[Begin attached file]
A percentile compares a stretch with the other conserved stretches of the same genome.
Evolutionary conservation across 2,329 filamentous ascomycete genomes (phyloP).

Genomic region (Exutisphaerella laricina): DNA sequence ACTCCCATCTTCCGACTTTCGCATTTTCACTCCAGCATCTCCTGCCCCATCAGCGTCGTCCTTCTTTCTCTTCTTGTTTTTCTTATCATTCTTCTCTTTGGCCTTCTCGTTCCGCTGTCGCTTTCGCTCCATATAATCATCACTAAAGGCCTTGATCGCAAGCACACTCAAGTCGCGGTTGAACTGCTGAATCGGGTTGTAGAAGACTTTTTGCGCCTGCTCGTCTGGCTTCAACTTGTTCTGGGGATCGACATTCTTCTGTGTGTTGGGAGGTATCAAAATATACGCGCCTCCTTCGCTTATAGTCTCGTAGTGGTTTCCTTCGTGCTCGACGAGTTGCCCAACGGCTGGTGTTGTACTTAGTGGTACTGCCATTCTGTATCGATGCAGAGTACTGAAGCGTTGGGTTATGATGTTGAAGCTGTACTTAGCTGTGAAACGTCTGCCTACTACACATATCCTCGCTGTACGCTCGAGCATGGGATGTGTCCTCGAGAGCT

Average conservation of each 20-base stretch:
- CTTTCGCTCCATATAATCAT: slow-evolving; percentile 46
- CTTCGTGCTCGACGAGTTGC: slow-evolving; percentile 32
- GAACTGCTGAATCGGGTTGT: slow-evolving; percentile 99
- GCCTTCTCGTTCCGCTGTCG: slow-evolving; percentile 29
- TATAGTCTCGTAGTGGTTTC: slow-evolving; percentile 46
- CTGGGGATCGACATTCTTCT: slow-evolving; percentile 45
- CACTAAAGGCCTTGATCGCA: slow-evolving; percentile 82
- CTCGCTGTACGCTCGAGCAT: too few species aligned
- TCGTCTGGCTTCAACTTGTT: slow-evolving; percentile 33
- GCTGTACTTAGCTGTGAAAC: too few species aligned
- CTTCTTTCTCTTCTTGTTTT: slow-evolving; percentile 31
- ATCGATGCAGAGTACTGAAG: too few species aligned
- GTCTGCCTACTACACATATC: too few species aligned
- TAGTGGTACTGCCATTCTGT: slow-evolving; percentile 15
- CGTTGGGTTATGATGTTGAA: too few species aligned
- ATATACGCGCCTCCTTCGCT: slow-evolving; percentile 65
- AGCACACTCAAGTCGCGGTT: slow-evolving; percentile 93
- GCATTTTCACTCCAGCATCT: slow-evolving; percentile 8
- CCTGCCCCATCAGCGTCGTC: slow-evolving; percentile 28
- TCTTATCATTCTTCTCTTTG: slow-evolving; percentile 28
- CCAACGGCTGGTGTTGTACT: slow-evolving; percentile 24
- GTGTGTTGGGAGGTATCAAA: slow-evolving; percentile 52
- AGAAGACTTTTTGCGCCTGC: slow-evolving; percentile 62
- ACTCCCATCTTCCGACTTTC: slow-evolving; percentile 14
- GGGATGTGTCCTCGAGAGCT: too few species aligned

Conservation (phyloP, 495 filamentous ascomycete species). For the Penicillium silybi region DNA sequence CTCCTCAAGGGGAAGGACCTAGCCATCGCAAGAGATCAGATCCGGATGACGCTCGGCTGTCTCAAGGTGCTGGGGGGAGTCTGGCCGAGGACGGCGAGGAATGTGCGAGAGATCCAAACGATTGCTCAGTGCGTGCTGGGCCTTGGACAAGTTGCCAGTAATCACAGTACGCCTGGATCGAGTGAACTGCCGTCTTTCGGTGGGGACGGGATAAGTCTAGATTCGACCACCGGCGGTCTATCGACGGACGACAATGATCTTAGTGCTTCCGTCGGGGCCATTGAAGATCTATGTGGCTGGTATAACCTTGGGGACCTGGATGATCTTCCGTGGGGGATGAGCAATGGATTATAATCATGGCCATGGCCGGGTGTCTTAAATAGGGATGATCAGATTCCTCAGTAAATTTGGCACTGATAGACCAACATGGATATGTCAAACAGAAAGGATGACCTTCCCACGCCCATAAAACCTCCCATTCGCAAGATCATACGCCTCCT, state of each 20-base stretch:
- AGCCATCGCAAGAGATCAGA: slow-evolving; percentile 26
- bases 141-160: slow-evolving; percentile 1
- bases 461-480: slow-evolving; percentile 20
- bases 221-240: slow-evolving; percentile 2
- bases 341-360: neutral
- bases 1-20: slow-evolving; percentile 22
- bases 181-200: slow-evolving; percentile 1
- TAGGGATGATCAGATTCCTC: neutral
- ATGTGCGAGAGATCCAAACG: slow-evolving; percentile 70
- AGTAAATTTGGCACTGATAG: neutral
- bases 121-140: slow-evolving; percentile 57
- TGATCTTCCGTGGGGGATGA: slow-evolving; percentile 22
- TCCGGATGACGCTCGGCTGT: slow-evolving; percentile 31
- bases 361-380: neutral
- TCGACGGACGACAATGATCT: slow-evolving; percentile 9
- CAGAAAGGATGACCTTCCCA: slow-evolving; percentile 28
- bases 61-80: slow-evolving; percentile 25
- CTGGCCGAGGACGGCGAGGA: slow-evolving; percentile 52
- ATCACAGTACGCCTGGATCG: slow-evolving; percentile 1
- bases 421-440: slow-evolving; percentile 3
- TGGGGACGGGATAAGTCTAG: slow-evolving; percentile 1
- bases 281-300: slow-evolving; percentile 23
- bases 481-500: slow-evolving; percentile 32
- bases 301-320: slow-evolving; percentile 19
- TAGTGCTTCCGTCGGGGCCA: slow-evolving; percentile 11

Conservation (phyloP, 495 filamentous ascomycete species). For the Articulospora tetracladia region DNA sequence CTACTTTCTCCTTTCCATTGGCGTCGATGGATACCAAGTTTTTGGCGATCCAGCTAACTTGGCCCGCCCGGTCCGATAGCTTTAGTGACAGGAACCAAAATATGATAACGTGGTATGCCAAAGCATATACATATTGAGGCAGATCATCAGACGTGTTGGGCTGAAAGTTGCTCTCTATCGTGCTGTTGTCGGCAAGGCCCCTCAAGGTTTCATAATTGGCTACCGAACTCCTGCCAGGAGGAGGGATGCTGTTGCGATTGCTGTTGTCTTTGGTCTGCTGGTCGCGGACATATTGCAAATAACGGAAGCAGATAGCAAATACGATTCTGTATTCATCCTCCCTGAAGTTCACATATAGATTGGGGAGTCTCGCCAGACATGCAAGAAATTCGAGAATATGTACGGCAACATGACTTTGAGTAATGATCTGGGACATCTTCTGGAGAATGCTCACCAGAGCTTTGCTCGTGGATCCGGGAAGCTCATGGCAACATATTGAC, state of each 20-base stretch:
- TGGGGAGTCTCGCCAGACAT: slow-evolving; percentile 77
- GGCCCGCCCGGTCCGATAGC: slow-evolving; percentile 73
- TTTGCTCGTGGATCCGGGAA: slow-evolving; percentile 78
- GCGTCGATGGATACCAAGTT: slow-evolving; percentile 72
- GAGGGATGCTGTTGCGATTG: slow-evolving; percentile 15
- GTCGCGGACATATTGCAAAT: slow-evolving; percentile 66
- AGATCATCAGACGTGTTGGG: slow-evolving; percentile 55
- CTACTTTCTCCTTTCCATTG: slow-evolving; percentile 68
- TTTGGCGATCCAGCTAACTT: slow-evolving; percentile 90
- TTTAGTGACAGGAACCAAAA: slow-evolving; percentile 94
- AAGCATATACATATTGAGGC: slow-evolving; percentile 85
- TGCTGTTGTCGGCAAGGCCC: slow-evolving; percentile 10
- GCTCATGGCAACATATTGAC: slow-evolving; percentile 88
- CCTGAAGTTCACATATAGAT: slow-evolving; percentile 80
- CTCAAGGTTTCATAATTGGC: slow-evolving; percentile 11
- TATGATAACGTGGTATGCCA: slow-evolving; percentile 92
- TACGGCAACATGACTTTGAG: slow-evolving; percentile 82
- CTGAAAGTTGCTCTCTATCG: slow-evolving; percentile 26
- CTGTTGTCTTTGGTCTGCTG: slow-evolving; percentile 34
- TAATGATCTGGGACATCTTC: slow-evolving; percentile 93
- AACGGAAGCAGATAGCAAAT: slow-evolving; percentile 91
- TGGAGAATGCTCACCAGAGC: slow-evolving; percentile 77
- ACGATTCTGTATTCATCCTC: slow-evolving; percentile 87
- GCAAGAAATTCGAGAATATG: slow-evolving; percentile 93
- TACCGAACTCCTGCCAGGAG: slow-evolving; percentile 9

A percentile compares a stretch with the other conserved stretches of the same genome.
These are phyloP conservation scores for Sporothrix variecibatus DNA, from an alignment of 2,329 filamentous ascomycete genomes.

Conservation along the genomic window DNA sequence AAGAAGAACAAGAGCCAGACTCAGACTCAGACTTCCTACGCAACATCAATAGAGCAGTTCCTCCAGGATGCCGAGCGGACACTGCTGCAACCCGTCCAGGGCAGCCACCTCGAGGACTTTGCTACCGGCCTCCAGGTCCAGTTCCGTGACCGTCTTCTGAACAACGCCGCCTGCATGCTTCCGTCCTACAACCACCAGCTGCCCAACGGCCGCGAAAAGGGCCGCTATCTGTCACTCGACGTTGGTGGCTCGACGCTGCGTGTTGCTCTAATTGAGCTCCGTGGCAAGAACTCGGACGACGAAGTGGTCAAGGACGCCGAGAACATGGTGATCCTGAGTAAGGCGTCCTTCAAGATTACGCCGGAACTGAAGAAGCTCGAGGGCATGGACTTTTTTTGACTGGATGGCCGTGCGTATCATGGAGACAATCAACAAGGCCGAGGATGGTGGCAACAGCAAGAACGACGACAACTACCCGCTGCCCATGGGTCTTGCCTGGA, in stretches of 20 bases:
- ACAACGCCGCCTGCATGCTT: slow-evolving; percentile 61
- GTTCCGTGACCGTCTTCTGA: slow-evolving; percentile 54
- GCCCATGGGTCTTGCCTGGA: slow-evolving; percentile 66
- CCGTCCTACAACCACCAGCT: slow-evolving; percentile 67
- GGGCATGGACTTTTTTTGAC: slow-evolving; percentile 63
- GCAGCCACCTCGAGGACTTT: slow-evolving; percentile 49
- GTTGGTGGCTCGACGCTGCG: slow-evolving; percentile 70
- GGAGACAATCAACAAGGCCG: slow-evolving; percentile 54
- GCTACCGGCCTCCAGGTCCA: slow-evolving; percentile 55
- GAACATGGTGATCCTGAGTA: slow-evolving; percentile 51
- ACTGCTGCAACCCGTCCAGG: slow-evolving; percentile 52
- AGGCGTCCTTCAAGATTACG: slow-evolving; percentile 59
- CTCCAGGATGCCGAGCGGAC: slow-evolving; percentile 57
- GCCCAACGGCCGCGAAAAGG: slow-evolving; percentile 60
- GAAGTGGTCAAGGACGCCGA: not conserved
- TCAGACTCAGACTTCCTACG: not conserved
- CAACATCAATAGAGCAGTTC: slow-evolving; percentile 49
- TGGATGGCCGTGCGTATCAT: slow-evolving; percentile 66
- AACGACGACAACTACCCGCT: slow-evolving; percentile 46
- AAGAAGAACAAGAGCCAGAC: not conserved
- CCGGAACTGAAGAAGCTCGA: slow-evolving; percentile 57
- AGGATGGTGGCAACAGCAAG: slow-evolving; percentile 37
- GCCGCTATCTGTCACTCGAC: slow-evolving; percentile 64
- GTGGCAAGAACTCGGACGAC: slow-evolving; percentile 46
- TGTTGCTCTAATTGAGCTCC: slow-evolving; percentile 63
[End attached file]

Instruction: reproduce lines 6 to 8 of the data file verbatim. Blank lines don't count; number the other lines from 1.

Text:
- CTTCGTGCTCGACGAGTTGC: slow-evolving; percentile 32
- GAACTGCTGAATCGGGTTGT: slow-evolving; percentile 99
- GCCTTCTCGTTCCGCTGTCG: slow-evolving; percentile 29